One of my first bosses told me she could always count on me as a positive pretender.
The two of us had been knee-deep in a variety of projects, and we were nearing the point of being overwhelmed. We’d been met head-on with a variety of trials, and as much as we wanted to throw the towel in and walk away, it seemed we had this unspoken pact to keep showing up with a smile on our face. To keep pushing through.
Since that time, I’ve always carried that comment as a bit of a skill. Like a badge of honor.
As if the positive pretending was an armor I wore.
And most of the time, it served me well. It would constantly have me looking for the silver lining. It would encourage me to smile when I felt like crying. It reminded me to stand tall when it felt easier to sit.
It would remind me that positivity was contagious.
But it also never really required me to feel the difficult feelings. To admit that something was hard. Or I was struggling. To say that everything wasn’t good.
It never let me be angry or come to the Lord with fists tightened and tears streaming down my face in frustration. To say I don’t have this or I don’t like this or this isn’t fair.
Until one day, that armor? Well, it cracked.
I’d been so sure that my strength was in exuding only positivity. That every step opposite of fear and defeat made me superhuman. That to stand tall amidst rubble meant I couldn’t feel anything but hope and optimism. That every ounce of strength was dependent on me.
But that’s the funny thing about strength—when you base it solely on yourself, it tends to wear and crumble over time.
Maybe 2020 has you wearing your mask of positive pretending (no pun intended). Maybe amidst the rubble of essential staff or homeschool parent or caregiver or quarantine, you’ve taken on the role of showing up with a smile on your face and determined to be the ray of positivity for those around you.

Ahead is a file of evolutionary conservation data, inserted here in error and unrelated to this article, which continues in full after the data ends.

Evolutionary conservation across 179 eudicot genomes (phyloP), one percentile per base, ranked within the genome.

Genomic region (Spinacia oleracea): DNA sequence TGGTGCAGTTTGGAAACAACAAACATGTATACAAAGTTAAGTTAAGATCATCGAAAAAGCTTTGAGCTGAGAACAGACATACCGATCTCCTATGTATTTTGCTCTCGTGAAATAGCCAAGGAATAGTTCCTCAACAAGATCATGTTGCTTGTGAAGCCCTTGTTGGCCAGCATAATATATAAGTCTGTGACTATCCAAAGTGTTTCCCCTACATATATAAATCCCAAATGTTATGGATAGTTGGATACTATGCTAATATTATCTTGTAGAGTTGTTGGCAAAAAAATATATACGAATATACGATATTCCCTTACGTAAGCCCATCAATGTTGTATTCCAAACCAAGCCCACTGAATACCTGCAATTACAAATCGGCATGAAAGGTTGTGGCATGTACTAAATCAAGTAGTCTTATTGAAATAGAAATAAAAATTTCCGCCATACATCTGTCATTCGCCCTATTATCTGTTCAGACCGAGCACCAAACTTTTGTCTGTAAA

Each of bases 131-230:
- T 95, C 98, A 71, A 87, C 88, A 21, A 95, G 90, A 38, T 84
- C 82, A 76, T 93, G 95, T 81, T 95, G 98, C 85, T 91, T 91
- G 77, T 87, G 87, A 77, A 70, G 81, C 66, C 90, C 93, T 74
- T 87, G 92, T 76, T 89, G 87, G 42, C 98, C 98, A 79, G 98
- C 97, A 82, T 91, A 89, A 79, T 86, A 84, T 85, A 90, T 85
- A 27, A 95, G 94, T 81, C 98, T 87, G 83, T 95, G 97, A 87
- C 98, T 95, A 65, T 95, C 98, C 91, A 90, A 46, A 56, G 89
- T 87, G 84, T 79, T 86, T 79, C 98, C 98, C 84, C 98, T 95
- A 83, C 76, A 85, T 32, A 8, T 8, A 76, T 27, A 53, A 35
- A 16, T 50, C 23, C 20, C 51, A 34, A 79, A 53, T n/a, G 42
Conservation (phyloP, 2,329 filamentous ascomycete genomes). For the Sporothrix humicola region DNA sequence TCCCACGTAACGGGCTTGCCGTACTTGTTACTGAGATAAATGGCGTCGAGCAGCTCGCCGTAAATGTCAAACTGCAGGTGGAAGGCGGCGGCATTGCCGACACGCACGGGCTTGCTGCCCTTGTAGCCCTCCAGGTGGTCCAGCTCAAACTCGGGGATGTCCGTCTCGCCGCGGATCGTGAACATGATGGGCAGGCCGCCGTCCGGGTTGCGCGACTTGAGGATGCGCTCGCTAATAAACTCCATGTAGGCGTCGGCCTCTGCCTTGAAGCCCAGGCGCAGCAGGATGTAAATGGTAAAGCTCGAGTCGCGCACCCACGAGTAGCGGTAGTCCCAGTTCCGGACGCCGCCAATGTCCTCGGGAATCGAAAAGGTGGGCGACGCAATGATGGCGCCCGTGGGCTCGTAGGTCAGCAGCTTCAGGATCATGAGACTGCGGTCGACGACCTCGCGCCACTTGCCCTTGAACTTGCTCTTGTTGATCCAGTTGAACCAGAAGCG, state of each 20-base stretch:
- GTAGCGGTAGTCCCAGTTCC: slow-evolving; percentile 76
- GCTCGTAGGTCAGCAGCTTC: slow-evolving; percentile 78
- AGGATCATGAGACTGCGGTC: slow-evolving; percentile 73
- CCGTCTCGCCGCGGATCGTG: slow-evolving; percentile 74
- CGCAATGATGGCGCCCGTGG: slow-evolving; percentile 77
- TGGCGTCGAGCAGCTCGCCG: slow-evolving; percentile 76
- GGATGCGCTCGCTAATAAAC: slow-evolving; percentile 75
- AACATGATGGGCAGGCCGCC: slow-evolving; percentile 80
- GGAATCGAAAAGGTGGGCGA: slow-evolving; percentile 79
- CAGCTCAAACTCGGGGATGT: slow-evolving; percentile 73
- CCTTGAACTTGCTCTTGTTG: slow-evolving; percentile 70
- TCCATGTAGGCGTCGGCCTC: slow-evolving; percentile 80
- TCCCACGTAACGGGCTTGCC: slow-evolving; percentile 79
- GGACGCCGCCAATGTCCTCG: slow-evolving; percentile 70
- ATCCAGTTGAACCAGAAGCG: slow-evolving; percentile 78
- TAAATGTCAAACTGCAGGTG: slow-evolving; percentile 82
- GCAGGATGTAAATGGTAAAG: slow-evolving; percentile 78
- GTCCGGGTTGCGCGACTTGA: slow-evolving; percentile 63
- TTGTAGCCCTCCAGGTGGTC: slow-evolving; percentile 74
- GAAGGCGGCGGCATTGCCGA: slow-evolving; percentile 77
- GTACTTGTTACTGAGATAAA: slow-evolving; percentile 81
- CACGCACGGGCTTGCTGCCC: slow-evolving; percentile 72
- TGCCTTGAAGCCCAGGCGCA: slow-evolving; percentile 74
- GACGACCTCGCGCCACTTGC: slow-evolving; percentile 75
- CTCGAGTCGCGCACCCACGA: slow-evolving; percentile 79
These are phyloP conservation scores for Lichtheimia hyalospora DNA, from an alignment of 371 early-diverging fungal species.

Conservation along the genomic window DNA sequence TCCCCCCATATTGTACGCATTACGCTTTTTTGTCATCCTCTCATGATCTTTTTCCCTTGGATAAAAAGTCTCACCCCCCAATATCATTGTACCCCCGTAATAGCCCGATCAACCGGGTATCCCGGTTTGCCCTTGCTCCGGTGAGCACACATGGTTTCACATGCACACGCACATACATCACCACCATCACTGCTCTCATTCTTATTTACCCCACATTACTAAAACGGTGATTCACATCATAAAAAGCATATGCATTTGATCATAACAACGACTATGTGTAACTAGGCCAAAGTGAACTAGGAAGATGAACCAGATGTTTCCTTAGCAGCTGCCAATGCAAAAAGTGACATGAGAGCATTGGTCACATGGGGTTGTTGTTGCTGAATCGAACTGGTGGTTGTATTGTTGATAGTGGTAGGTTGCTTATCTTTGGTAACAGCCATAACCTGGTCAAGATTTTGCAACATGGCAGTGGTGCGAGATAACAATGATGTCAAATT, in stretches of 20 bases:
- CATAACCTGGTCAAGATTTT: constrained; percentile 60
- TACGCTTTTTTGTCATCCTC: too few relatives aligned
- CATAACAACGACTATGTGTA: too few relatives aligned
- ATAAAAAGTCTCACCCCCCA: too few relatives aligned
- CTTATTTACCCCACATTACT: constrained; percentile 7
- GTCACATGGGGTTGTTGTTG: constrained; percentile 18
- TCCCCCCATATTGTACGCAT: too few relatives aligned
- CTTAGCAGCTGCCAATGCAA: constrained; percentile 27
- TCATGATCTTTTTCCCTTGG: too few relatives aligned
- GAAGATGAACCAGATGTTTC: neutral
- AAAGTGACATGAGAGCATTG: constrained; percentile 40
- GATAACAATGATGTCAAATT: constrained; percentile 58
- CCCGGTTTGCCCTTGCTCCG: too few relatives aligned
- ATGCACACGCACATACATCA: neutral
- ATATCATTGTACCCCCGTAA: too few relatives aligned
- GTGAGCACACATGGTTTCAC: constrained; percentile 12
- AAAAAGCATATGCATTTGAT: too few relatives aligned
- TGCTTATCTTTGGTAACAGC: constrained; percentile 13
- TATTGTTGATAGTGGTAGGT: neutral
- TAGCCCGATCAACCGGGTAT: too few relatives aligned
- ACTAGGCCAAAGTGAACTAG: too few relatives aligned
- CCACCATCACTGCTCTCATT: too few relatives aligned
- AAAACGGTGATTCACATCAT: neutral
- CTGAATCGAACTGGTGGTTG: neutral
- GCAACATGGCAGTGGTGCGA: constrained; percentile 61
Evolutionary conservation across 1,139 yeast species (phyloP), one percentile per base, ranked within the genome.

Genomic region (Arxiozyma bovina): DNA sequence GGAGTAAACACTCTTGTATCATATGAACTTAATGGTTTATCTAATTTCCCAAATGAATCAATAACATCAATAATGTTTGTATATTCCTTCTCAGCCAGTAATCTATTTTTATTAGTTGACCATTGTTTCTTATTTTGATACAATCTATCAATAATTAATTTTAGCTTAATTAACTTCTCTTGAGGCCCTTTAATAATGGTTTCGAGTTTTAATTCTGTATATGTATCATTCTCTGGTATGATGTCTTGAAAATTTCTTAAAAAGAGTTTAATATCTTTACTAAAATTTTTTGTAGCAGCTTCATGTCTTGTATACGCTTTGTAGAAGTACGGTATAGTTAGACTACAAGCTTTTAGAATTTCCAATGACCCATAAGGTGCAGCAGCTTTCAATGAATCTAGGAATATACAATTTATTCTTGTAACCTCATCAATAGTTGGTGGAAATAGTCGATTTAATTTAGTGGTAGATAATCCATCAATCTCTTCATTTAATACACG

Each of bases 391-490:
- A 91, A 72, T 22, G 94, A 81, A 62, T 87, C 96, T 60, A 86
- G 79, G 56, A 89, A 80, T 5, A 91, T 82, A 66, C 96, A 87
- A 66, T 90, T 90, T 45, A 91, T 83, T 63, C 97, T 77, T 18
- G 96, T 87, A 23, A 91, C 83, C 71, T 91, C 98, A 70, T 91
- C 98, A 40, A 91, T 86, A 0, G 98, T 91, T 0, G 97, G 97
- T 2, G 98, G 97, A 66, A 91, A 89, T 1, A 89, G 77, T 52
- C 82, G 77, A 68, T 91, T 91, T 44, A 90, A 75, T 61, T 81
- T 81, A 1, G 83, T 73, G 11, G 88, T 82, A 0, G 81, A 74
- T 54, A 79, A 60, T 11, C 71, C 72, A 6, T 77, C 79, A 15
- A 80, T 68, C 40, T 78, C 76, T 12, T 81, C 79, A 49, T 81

And if you have, I embrace you. And I certainly don’t diminish the strength you give to those around you.
But I also want to remind you (and myself) that it’s OK to have those moments where you allow yourself the opportunity to feel the weight of it all.
I want you to know that it’s OK to not have it all together.
And I also want you to know that it’s more than OK to say that this season, this storm, this boat that you’re on—it’s hard.
Those little segments of struggle or difficulty that you’re so sure are faults and cracks in your strength? They’re merely slivers of opportunity for love to pour into.
They’re the slivers of space that allow your neighbor to lend you a helping hand, for your friend to sit and listen to your worries or offer a prayer on your behalf, or for your spouse to step in and appreciate what you do for the family. They’re the slivers of space that don’t lessen your strength—they’re the ones that help grow it, help nurture it.
Don’t be afraid of those cracks. When given the opportunity, they can be filled with love and that’s the greatest strength of all.